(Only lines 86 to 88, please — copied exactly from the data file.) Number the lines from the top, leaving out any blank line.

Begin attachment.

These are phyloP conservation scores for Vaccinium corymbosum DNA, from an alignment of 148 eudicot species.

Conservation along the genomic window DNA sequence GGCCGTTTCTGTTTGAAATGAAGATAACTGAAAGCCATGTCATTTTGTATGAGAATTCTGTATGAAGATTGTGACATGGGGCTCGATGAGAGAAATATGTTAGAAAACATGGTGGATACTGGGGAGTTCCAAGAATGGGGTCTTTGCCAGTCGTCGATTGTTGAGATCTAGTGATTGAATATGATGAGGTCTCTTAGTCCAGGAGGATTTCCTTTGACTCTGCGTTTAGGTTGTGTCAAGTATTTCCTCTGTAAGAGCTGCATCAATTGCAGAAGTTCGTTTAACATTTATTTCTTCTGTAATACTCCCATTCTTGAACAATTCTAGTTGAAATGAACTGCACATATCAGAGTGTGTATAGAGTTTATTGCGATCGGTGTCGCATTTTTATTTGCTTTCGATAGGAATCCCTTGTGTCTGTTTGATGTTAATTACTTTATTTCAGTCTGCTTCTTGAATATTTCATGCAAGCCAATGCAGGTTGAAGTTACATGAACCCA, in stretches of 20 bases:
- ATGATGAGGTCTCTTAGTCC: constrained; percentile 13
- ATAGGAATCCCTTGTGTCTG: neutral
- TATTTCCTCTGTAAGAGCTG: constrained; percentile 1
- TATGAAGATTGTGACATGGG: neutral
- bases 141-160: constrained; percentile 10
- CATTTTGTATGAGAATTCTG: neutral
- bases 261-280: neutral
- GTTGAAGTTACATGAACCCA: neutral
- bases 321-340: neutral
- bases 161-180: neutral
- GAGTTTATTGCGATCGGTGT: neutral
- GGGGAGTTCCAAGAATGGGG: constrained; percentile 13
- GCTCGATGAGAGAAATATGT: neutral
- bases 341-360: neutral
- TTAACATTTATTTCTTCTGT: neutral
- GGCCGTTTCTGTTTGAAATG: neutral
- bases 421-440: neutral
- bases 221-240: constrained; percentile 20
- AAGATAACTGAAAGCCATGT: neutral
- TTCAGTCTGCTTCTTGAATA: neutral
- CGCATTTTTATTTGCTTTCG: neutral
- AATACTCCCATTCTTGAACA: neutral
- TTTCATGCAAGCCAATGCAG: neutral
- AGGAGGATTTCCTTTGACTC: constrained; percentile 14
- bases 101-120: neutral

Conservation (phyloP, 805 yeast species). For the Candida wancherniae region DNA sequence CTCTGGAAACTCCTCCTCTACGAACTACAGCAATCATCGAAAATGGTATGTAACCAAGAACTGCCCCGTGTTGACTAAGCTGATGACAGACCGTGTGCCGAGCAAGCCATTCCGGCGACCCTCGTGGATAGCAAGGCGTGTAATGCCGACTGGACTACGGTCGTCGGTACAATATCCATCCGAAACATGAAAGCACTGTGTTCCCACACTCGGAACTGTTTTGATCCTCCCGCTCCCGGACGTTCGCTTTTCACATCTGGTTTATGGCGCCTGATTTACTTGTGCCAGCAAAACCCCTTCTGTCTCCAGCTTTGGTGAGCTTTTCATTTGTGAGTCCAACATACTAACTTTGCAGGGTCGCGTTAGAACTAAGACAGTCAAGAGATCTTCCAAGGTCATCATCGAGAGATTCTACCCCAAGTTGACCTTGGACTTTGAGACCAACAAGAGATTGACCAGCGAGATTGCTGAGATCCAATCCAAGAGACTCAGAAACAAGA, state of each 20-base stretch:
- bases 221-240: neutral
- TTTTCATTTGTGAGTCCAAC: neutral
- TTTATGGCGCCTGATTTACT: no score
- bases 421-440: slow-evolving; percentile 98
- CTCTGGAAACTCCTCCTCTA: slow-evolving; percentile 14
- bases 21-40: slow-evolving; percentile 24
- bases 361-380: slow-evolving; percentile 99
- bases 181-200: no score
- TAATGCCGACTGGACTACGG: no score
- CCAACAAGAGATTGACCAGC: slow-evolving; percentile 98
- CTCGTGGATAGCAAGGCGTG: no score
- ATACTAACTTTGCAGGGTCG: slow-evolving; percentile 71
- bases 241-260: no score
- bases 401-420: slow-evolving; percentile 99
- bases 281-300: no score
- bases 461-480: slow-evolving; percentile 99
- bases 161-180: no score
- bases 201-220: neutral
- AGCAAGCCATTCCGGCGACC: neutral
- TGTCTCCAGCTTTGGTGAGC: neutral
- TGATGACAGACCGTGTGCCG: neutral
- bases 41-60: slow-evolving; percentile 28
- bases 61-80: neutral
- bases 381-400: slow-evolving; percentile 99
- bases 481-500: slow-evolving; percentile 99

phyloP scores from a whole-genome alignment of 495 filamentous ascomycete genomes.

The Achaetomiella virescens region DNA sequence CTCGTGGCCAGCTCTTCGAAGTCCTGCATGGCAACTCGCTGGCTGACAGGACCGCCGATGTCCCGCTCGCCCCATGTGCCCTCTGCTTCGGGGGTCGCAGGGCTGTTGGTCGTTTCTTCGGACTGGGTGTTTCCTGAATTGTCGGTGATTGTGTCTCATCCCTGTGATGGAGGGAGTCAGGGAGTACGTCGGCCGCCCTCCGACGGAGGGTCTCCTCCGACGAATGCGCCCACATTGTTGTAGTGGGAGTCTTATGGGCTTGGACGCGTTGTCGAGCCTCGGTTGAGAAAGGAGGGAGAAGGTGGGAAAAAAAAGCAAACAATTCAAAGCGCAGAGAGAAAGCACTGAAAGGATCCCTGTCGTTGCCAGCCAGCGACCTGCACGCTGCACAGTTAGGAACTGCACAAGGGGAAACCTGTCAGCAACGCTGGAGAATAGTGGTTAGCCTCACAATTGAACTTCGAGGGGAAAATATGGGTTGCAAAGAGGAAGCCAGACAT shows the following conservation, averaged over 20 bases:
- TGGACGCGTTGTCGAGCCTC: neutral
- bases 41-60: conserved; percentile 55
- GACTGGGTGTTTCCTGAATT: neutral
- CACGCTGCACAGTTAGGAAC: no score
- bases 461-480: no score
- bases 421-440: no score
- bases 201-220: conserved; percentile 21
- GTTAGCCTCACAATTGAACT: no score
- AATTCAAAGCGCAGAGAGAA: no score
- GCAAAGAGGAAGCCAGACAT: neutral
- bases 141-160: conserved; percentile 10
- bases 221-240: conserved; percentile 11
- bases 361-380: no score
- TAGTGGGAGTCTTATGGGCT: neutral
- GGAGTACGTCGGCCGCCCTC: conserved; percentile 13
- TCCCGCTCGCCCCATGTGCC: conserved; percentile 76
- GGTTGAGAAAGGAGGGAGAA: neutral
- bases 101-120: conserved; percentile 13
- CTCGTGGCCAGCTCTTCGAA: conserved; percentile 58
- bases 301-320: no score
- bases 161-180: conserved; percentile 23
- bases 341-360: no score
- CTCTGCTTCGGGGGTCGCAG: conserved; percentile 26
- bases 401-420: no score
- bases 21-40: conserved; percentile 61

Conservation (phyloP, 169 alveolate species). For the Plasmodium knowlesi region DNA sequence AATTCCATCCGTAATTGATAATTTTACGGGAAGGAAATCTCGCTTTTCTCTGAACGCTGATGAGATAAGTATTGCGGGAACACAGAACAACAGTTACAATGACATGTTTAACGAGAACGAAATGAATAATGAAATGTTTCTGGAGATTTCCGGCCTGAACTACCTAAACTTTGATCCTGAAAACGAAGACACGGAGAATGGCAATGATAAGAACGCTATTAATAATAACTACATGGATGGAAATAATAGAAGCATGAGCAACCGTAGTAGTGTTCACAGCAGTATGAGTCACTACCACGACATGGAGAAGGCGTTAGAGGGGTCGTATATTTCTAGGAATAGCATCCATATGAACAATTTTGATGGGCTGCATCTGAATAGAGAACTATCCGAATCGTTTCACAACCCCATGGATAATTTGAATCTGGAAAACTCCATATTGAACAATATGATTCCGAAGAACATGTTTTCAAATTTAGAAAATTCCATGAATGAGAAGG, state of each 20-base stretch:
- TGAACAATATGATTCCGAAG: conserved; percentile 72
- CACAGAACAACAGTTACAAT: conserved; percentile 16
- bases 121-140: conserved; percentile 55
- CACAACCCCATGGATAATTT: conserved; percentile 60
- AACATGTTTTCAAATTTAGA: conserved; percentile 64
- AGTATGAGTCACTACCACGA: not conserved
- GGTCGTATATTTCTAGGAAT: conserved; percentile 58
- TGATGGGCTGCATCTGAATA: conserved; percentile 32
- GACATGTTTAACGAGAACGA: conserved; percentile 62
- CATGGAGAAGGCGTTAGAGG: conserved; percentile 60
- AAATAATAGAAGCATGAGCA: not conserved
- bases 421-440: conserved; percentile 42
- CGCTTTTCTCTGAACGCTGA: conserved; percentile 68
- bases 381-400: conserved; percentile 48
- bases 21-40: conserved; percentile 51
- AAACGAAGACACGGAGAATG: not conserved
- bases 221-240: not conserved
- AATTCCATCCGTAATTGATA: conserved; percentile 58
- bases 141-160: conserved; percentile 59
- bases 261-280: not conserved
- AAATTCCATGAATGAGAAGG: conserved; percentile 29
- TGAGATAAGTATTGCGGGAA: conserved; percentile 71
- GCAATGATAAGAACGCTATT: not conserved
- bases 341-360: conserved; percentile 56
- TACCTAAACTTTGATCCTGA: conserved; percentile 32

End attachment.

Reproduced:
- AACATGTTTTCAAATTTAGA: conserved; percentile 64
- AGTATGAGTCACTACCACGA: not conserved
- GGTCGTATATTTCTAGGAAT: conserved; percentile 58